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Municipal Politics

Vancouver Gets $51.5 Million from Ottawa for Homelessness Crisis

The money adds to $30 million the city has already budgeted to buy or lease hotel rooms, SROs and apartments.

Jen St. Denis 27 Oct

Jen St. Denis is The Tyee’s Downtown Eastside reporter. Find her on Twitter @JenStDen. This reporting beat is made possible by the Local Journalism Initiative.

Vancouver Mayor Kennedy Stewart said today he hopes $51.5 million in new federal funds will help provide some new housing units for people who are homeless as early as Christmas, although he admitted the timeline could be overly ambitious.

“I have my fingers crossed for before Christmas. That's what I’m pushing people to do,” Stewart told The Tyee. “But I can't promise that at the moment, because I'm uncertain about when the federal money will come.”

The federal funding announced today is part of the Canada Mortgage and Housing Corp.’s Rapid Housing Initiative, a $1-billion fund that includes money for municipalities and non-profits.

The fund is available to 15 cities across Canada and includes $16.4 million for Surrey and $13.3 million for Victoria. The biggest chunk of the fund, $203.3 million, will go to Toronto.

The $51.5 million for Vancouver adds to the $30 million of city funds council approved earlier this month to buy or lease hotels, motels, apartment buildings and single-room occupancies to quickly provide housing units for people who are homeless.

The federal money can only be spent on capital projects, meaning the city will still be looking to the province to fund the operating costs for new supportive housing, Stewart said. The new projects also have to be completed within six months.

Homelessness has risen across the city as COVID-19 restrictions led to reduced space at shelters, housing providers banned or limited guests, and services for people who are homeless or precariously housed were cut back.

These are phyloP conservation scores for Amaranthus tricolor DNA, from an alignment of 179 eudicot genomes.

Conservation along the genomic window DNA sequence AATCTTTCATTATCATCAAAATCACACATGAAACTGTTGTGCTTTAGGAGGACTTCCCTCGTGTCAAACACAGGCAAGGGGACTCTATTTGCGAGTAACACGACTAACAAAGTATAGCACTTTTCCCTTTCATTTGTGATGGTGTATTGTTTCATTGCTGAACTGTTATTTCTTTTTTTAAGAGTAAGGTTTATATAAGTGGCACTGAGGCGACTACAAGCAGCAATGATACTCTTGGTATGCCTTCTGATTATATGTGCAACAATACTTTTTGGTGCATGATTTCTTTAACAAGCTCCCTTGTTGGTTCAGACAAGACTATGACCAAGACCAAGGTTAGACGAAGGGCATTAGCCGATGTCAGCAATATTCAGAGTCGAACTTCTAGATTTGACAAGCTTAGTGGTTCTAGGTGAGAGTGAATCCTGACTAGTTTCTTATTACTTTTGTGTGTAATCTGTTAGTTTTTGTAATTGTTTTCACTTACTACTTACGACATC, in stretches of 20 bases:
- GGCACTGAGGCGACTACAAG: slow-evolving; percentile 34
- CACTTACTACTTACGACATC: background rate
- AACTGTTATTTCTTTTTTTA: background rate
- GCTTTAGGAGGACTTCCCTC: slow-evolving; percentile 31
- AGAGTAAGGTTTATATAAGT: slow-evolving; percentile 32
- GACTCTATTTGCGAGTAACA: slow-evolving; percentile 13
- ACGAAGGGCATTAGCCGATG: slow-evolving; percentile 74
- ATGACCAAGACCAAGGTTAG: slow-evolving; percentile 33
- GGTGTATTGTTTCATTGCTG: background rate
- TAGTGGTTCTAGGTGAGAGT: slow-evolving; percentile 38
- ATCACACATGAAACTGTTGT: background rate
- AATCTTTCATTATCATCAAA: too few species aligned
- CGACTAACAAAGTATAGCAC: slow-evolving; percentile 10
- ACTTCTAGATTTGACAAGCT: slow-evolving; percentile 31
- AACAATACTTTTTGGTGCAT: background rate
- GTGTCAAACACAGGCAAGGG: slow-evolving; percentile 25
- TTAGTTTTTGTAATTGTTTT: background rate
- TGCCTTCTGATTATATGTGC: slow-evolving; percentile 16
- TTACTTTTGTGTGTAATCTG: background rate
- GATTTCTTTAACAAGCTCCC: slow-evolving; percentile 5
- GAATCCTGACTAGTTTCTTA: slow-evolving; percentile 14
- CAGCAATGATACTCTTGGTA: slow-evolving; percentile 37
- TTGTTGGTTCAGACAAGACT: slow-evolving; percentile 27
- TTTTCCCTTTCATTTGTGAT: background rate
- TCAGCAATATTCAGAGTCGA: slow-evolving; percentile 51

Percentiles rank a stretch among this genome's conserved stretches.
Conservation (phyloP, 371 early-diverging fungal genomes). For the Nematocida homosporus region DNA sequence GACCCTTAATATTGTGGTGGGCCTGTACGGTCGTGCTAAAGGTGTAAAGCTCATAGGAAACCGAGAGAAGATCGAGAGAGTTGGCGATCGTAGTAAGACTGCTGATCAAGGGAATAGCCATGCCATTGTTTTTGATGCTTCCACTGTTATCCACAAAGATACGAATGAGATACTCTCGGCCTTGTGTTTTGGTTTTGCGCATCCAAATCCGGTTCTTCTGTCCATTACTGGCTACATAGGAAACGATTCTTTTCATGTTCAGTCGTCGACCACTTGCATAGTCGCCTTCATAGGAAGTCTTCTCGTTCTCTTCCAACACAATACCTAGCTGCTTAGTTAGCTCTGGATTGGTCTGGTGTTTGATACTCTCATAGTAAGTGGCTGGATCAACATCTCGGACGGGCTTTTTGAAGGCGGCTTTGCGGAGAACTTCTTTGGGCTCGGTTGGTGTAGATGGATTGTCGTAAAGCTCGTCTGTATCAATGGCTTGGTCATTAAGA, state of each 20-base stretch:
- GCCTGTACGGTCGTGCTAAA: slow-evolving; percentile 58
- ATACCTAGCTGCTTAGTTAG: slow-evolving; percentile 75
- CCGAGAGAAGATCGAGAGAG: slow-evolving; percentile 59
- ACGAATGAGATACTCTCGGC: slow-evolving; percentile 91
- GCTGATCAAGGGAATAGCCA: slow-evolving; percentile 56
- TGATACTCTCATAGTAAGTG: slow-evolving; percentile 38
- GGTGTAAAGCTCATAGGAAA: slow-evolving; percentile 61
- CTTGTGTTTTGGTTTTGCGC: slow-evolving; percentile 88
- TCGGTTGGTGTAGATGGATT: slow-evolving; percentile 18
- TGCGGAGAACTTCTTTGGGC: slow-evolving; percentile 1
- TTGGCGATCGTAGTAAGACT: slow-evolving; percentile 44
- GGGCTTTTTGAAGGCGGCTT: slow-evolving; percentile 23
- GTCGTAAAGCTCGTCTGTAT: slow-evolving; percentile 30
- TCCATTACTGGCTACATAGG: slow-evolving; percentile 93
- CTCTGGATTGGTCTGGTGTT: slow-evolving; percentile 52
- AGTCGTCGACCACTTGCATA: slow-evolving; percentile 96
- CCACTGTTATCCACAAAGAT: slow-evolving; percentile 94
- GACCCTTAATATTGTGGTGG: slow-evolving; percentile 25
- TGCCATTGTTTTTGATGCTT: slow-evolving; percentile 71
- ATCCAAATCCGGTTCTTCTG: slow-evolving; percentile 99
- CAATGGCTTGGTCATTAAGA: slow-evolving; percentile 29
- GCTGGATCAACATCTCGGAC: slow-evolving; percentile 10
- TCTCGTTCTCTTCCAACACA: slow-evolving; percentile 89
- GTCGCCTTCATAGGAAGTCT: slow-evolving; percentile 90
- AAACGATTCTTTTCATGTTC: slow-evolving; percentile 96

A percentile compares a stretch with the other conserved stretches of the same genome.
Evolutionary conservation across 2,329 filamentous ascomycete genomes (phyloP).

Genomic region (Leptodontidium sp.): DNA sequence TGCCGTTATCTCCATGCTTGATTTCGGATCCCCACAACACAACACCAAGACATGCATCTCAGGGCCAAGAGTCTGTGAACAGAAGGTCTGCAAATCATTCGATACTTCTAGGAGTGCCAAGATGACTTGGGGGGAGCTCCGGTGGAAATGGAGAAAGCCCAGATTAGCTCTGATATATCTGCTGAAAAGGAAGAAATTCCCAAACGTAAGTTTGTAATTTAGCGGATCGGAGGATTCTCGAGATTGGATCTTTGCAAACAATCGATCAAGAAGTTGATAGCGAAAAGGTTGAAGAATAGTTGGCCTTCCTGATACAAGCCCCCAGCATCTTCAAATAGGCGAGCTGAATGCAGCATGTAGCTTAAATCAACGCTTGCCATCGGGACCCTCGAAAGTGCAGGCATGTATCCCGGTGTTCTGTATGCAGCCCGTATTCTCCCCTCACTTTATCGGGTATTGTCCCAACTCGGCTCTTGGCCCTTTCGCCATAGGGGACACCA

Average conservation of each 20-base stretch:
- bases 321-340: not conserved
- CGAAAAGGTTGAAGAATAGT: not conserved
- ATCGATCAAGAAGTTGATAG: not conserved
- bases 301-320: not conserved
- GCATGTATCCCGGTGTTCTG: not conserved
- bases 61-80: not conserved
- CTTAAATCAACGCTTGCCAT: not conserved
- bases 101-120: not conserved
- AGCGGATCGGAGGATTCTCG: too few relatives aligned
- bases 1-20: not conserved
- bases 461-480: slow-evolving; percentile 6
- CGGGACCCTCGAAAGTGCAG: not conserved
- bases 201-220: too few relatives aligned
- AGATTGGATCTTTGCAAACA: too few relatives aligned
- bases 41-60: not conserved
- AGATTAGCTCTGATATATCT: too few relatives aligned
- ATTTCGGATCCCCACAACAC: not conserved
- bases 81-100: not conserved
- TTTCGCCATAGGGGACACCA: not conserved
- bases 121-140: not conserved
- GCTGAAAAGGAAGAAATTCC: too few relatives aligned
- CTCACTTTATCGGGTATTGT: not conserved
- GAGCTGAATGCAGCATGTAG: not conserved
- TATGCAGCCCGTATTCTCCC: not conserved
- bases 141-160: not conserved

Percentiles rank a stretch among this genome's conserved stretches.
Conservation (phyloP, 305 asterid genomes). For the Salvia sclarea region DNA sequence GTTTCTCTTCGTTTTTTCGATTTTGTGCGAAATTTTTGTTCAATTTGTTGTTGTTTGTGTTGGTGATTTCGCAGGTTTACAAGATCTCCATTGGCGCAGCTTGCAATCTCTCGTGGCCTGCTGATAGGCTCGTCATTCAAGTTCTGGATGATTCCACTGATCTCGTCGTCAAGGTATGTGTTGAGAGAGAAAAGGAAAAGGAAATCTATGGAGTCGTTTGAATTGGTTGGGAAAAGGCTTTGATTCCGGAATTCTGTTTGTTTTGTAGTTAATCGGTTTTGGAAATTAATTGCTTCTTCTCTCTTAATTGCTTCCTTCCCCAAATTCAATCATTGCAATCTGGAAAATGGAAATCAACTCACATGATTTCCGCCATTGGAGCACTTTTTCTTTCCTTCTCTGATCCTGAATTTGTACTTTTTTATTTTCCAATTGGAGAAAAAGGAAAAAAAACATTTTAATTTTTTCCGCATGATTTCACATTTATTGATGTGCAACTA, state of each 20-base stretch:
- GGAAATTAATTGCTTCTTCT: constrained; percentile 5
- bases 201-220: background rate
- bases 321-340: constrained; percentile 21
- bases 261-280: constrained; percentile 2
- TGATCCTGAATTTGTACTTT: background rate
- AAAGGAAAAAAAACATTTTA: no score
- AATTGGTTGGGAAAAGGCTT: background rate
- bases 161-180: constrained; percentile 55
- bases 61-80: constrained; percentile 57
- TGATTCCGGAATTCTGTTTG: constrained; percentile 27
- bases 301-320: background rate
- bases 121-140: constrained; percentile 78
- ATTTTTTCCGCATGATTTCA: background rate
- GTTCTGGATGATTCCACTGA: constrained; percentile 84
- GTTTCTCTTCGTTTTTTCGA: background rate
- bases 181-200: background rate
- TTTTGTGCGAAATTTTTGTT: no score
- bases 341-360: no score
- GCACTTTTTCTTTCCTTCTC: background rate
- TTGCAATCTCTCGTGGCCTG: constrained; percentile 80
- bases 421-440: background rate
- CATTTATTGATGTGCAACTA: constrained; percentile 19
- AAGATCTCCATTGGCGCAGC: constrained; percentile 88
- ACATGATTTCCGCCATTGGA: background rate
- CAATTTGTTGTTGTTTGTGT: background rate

In May, the B.C. government quickly purchased and leased hotels and motels in Vancouver and Victoria, shutting down several tent cities and moving residents into those properties.

But large encampments remain in both cities. In Vancouver, around 200 people live in Strathcona Park, and neighbours have complained about an increase in crime and violence tied to the tent city.

As winter approaches, Strathcona Park tent city residents don’t have access to showers, and struggle to obtain enough water as the park bathroom is locked every night at dusk.

While Vancouver’s council considered trying options like establishing sanctioned tent city sites with more services, the option they finally chose was to earmark $30 million to buy or lease properties.

Stewart said people are not only homeless in tent cities, but in neighbourhoods like the Downtown Eastside, West End and other parts of the downtown core.

City staff are continuing to work to identify new locations for emergency winter shelters, Stewart said. He said he didn’t know whether there are enough shelter spaces for the 750 people city staff estimate are homeless on the street right now

Stewart said he wasn’t sure how many total housing units the combined $81.5 million would buy. The province bought the 110-room Howard Johnson hotel on Granville Street for $55 million, for a cost per unit of around $500,000.

Andrew Newman, the city’s associate director of real estate services, previously told council the province paid a relatively high price for the Howard Johnson because it moved so quickly to secure the property during the COVID-19 crisis.

“We know from the Howard Johnson's other hotels that it’s anywhere from $200,000 to $400,000 a room if you're buying hotels,” Stewart said, adding one reason the city won’t publicly identify any potential sites is to prevent prices from rising.  [Tyee]

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